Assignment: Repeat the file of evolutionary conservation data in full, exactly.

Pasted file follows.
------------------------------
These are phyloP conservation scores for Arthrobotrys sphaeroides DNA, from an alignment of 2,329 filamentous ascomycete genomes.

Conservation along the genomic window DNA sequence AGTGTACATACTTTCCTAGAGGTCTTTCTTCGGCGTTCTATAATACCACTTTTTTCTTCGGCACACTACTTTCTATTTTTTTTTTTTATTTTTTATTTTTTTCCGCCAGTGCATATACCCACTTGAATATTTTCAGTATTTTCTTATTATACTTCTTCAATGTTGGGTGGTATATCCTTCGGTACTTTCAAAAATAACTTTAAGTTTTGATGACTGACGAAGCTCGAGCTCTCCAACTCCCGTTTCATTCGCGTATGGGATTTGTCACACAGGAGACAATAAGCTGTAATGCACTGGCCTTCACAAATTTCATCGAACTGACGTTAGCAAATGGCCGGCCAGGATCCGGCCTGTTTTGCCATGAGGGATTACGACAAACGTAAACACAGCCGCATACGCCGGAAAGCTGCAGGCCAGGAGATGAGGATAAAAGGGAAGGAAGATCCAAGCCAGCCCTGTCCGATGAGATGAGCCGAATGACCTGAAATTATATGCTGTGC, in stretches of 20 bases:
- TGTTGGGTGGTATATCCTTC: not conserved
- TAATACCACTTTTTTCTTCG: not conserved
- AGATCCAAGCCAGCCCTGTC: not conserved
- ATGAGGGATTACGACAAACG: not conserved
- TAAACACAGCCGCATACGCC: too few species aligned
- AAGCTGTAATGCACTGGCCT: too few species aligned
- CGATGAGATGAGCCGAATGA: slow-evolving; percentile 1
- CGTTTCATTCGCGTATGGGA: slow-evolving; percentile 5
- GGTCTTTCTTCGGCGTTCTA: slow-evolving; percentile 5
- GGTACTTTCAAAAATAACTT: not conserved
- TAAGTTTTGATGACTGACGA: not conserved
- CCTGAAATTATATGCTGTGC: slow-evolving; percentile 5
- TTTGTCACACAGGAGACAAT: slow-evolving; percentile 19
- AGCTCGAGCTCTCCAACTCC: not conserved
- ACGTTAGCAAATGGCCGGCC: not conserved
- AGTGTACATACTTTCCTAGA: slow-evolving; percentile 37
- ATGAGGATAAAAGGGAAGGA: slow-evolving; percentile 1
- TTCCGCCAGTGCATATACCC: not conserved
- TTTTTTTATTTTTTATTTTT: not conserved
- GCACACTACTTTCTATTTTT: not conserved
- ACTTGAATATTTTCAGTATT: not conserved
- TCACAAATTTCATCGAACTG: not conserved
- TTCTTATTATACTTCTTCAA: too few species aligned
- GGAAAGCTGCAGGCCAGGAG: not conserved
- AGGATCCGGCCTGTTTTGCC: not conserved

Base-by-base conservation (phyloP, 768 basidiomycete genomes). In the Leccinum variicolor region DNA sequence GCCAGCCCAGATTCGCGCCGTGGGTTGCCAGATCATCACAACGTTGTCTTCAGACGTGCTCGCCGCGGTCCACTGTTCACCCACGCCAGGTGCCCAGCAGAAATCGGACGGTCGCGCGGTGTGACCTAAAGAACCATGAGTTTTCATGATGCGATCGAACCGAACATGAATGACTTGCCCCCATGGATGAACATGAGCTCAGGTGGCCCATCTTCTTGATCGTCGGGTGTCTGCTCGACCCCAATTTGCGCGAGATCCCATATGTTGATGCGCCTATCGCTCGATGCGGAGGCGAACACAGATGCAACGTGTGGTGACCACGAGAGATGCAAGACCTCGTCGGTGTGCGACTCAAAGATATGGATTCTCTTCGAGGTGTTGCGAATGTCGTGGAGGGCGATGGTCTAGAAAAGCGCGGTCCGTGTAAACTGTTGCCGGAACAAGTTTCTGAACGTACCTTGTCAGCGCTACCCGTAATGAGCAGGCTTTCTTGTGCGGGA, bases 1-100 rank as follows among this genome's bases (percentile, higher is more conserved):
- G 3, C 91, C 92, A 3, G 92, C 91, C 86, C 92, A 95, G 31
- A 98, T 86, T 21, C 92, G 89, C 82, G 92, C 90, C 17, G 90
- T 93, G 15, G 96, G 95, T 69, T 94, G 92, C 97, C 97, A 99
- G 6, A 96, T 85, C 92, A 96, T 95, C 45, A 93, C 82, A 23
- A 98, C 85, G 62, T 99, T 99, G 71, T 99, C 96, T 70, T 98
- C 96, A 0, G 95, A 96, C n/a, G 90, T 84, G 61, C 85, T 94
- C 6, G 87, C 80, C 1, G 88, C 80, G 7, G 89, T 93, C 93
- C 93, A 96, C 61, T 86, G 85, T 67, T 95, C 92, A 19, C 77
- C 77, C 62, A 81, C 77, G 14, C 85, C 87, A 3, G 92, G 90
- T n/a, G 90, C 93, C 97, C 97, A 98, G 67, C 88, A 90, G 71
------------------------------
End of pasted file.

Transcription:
These are phyloP conservation scores for Arthrobotrys sphaeroides DNA, from an alignment of 2,329 filamentous ascomycete genomes.

Conservation along the genomic window DNA sequence AGTGTACATACTTTCCTAGAGGTCTTTCTTCGGCGTTCTATAATACCACTTTTTTCTTCGGCACACTACTTTCTATTTTTTTTTTTTATTTTTTATTTTTTTCCGCCAGTGCATATACCCACTTGAATATTTTCAGTATTTTCTTATTATACTTCTTCAATGTTGGGTGGTATATCCTTCGGTACTTTCAAAAATAACTTTAAGTTTTGATGACTGACGAAGCTCGAGCTCTCCAACTCCCGTTTCATTCGCGTATGGGATTTGTCACACAGGAGACAATAAGCTGTAATGCACTGGCCTTCACAAATTTCATCGAACTGACGTTAGCAAATGGCCGGCCAGGATCCGGCCTGTTTTGCCATGAGGGATTACGACAAACGTAAACACAGCCGCATACGCCGGAAAGCTGCAGGCCAGGAGATGAGGATAAAAGGGAAGGAAGATCCAAGCCAGCCCTGTCCGATGAGATGAGCCGAATGACCTGAAATTATATGCTGTGC, in stretches of 20 bases:
- TGTTGGGTGGTATATCCTTC: not conserved
- TAATACCACTTTTTTCTTCG: not conserved
- AGATCCAAGCCAGCCCTGTC: not conserved
- ATGAGGGATTACGACAAACG: not conserved
- TAAACACAGCCGCATACGCC: too few species aligned
- AAGCTGTAATGCACTGGCCT: too few species aligned
- CGATGAGATGAGCCGAATGA: slow-evolving; percentile 1
- CGTTTCATTCGCGTATGGGA: slow-evolving; percentile 5
- GGTCTTTCTTCGGCGTTCTA: slow-evolving; percentile 5
- GGTACTTTCAAAAATAACTT: not conserved
- TAAGTTTTGATGACTGACGA: not conserved
- CCTGAAATTATATGCTGTGC: slow-evolving; percentile 5
- TTTGTCACACAGGAGACAAT: slow-evolving; percentile 19
- AGCTCGAGCTCTCCAACTCC: not conserved
- ACGTTAGCAAATGGCCGGCC: not conserved
- AGTGTACATACTTTCCTAGA: slow-evolving; percentile 37
- ATGAGGATAAAAGGGAAGGA: slow-evolving; percentile 1
- TTCCGCCAGTGCATATACCC: not conserved
- TTTTTTTATTTTTTATTTTT: not conserved
- GCACACTACTTTCTATTTTT: not conserved
- ACTTGAATATTTTCAGTATT: not conserved
- TCACAAATTTCATCGAACTG: not conserved
- TTCTTATTATACTTCTTCAA: too few species aligned
- GGAAAGCTGCAGGCCAGGAG: not conserved
- AGGATCCGGCCTGTTTTGCC: not conserved

Base-by-base conservation (phyloP, 768 basidiomycete genomes). In the Leccinum variicolor region DNA sequence GCCAGCCCAGATTCGCGCCGTGGGTTGCCAGATCATCACAACGTTGTCTTCAGACGTGCTCGCCGCGGTCCACTGTTCACCCACGCCAGGTGCCCAGCAGAAATCGGACGGTCGCGCGGTGTGACCTAAAGAACCATGAGTTTTCATGATGCGATCGAACCGAACATGAATGACTTGCCCCCATGGATGAACATGAGCTCAGGTGGCCCATCTTCTTGATCGTCGGGTGTCTGCTCGACCCCAATTTGCGCGAGATCCCATATGTTGATGCGCCTATCGCTCGATGCGGAGGCGAACACAGATGCAACGTGTGGTGACCACGAGAGATGCAAGACCTCGTCGGTGTGCGACTCAAAGATATGGATTCTCTTCGAGGTGTTGCGAATGTCGTGGAGGGCGATGGTCTAGAAAAGCGCGGTCCGTGTAAACTGTTGCCGGAACAAGTTTCTGAACGTACCTTGTCAGCGCTACCCGTAATGAGCAGGCTTTCTTGTGCGGGA, bases 1-100 rank as follows among this genome's bases (percentile, higher is more conserved):
- G 3, C 91, C 92, A 3, G 92, C 91, C 86, C 92, A 95, G 31
- A 98, T 86, T 21, C 92, G 89, C 82, G 92, C 90, C 17, G 90
- T 93, G 15, G 96, G 95, T 69, T 94, G 92, C 97, C 97, A 99
- G 6, A 96, T 85, C 92, A 96, T 95, C 45, A 93, C 82, A 23
- A 98, C 85, G 62, T 99, T 99, G 71, T 99, C 96, T 70, T 98
- C 96, A 0, G 95, A 96, C n/a, G 90, T 84, G 61, C 85, T 94
- C 6, G 87, C 80, C 1, G 88, C 80, G 7, G 89, T 93, C 93
- C 93, A 96, C 61, T 86, G 85, T 67, T 95, C 92, A 19, C 77
- C 77, C 62, A 81, C 77, G 14, C 85, C 87, A 3, G 92, G 90
- T n/a, G 90, C 93, C 97, C 97, A 98, G 67, C 88, A 90, G 71